Down the corridor, an exhibition of figurative art titled "A Ballet of Heads" attracts your eye with a strategy to effect the emotional stability of the viewer.  From the School of Lucas Cranach, we see a portrait of Lucretia who is about to take her own life - as a result of her being violated, and next to that is a painting of Judith with a sword and the head of Holofernes...  Elsewhere are theatrical studies by Rubens, and the American artists Marsden Hartley and Romare Bearden.  A late Philip Guston honks at you - a funky cartoon automobile filled with hooded Klansmen picks a trail toward mayhem in an urban setting. 

Along the next incline is a gallery filled with sensuous color in the abstractions of Hans Hofmann.
During the 20th century, Hofmann was among the most influential teachers of painting and drawing, and artists flocked to hear him speak, and take his classes in Provincetown and on eighth street in Greenwich Village.  Many of my teachers were students in the Hofmann School and so I feel a strong relationship to this artwork.

Hans Hofmann, 1960  "Goliath"
oil on canvas

Hans Hofmann had to flee his native Germany, and the school he had there during World War ll and initially he was teaching a summer session at Berkeley, this was back in 1940.  "Rectangles" is the title for the show we were looking at in the museum, and three paintings stood out for me:  "Goliath " from 1960,  "Sanctum Sanctorum" from 1962,  and "Equinox" from 1958.  I took extra time to look over the surfaces of these paintings which have held up remarkably well over a half century - this art has staying power!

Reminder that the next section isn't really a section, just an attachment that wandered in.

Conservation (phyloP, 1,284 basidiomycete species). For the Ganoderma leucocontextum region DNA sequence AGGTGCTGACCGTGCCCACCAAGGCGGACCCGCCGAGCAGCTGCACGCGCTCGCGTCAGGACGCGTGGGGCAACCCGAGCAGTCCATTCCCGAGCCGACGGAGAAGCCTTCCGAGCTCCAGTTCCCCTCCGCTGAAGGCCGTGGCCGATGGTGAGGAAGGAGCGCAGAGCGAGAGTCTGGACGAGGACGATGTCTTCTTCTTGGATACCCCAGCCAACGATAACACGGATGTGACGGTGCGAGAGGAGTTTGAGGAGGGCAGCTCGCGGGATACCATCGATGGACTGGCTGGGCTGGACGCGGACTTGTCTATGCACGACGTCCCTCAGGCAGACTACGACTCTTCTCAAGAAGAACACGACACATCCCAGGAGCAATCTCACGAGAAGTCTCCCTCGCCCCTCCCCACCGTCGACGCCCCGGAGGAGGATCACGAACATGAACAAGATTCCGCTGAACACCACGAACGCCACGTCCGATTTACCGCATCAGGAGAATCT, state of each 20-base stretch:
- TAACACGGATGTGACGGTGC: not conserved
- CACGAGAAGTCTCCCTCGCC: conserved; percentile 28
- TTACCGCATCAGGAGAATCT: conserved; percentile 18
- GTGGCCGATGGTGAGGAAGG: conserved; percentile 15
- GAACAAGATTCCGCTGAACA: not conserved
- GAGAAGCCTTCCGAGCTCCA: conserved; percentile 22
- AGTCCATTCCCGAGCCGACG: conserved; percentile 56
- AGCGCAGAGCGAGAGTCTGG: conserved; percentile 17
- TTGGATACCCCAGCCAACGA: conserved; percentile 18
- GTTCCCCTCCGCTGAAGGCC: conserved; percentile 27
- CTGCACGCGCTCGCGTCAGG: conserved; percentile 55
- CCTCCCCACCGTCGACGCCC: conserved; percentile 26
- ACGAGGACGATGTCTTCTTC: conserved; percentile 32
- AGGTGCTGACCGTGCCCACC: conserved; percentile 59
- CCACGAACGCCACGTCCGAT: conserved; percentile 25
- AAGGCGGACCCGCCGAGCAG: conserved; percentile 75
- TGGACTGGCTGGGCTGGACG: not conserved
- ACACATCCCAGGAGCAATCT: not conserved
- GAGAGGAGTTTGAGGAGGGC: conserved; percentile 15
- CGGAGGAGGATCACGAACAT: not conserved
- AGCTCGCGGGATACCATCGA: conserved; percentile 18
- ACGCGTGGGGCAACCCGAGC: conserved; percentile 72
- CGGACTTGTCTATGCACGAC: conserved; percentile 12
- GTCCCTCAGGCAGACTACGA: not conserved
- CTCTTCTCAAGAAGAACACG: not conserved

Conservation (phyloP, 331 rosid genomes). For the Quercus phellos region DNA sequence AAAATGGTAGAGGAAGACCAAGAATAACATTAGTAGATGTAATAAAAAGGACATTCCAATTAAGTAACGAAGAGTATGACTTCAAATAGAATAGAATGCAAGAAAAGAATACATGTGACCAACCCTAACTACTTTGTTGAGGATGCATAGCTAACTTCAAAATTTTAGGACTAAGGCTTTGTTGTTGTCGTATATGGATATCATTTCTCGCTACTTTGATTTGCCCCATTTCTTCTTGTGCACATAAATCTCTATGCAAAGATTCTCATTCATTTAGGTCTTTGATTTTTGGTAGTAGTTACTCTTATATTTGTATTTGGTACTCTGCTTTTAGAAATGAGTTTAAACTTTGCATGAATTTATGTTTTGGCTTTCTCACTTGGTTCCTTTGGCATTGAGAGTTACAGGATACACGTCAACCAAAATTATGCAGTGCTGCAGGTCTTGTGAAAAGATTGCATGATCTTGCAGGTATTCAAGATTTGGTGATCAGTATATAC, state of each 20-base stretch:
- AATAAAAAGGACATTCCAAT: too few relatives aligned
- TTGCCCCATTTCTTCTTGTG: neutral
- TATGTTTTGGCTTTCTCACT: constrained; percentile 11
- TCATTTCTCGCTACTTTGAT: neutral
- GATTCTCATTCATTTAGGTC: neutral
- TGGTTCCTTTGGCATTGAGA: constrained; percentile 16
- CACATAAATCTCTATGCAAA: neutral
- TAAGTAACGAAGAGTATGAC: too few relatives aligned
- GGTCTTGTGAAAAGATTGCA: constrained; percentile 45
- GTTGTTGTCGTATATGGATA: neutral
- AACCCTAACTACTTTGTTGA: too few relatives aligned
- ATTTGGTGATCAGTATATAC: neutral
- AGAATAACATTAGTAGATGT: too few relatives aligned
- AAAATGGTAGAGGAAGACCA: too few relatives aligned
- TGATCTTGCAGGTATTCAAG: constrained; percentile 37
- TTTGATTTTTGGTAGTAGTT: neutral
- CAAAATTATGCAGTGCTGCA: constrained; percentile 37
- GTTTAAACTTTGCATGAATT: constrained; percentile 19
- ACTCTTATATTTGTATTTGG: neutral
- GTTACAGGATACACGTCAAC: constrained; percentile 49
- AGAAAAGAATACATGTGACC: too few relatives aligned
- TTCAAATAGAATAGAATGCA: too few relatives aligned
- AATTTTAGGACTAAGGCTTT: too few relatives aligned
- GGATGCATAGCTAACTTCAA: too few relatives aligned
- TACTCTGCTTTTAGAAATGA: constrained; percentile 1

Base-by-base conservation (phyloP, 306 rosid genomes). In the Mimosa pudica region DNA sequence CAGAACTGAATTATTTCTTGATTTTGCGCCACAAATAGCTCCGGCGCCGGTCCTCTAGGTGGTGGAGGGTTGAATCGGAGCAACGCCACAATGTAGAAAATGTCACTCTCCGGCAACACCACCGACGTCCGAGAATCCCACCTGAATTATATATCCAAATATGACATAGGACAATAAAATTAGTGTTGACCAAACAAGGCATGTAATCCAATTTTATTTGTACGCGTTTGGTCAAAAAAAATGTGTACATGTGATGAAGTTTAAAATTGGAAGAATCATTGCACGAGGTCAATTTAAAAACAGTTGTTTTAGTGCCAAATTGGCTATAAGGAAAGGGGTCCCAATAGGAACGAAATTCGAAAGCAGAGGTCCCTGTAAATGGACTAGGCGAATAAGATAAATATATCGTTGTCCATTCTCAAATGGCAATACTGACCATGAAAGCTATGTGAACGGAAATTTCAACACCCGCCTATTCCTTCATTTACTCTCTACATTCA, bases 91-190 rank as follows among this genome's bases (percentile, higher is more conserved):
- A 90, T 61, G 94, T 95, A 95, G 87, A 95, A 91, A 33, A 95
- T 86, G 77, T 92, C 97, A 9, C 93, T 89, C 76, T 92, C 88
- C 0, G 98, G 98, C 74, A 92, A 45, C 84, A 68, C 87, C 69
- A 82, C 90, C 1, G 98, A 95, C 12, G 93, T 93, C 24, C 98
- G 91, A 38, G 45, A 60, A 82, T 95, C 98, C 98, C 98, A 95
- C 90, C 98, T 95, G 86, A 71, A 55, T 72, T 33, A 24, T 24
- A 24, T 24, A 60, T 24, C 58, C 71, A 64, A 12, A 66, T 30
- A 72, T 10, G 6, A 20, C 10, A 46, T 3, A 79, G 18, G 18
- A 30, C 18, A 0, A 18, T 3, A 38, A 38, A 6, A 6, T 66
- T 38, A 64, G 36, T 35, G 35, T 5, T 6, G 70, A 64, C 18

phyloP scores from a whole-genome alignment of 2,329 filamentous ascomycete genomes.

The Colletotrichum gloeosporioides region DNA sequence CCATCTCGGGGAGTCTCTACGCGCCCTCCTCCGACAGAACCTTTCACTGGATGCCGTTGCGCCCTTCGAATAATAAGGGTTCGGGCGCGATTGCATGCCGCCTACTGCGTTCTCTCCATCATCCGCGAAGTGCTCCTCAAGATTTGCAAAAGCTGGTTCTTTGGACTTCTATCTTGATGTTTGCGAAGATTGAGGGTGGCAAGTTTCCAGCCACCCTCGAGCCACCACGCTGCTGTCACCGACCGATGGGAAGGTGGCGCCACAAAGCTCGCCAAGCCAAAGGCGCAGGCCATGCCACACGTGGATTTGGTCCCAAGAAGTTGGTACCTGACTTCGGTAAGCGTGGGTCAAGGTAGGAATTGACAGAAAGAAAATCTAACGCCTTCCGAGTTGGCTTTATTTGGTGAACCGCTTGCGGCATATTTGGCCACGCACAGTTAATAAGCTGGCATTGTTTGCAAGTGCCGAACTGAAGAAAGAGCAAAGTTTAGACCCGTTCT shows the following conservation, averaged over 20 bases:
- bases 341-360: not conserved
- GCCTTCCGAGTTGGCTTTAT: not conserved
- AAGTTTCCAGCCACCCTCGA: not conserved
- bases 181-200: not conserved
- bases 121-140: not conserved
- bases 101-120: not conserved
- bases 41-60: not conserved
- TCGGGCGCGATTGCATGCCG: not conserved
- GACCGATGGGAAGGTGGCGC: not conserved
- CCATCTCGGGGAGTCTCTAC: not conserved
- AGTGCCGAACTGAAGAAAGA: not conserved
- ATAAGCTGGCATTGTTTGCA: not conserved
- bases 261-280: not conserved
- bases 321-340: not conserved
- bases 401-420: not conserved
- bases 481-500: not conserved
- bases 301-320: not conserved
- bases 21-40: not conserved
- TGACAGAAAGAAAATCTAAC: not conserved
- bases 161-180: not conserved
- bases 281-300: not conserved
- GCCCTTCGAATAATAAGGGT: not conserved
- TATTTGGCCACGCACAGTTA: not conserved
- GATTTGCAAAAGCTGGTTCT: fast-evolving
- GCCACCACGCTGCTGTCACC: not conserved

Finally,  if you want to have fun, seeing this short video brings Rembrandt to life:

Monday, July 15, 2013

The Finger Lakes

In a matter of a few days on a summer weekend some interesting exhibitions and a new gallery have opened - now isn't that a show of optimism and affirmation in the face of all the news of the week?

Bradley Butler, an R.I.T. graduate student has gone on to be the director of a new gallery in Clifton Springs called Main Street Arts.  The newly renovated space promises to be a lively spot with a big group show that opened Saturday, July 13th.  Check out their little promo video for the show titled "Locality".

Join the Print Club of Rochester, today!

On Sunday afternoon, I was in the auditorium of the Memorial Art Gallery, giving an illustrated talk about The Print Club of Rochester, a non-profit group dedicated to fine art printmaking.  A nice cool place to be on a hot afternoon, we had a good time talking about prints and the process of making them and then I went on a run through the 64th Finger Lakes Exhibition.

Sometimes with a juried show you can get a sense of the Juror's aesthetic inclinations - but not on this occasion.  I was glad that one of my current students - Joseph Tarantelli had a print accepted into this show, and there were certainly many people in the main gallery whose work is familiar to me.  But I think that the selections were all over the map so hanging this show must have been very engaging.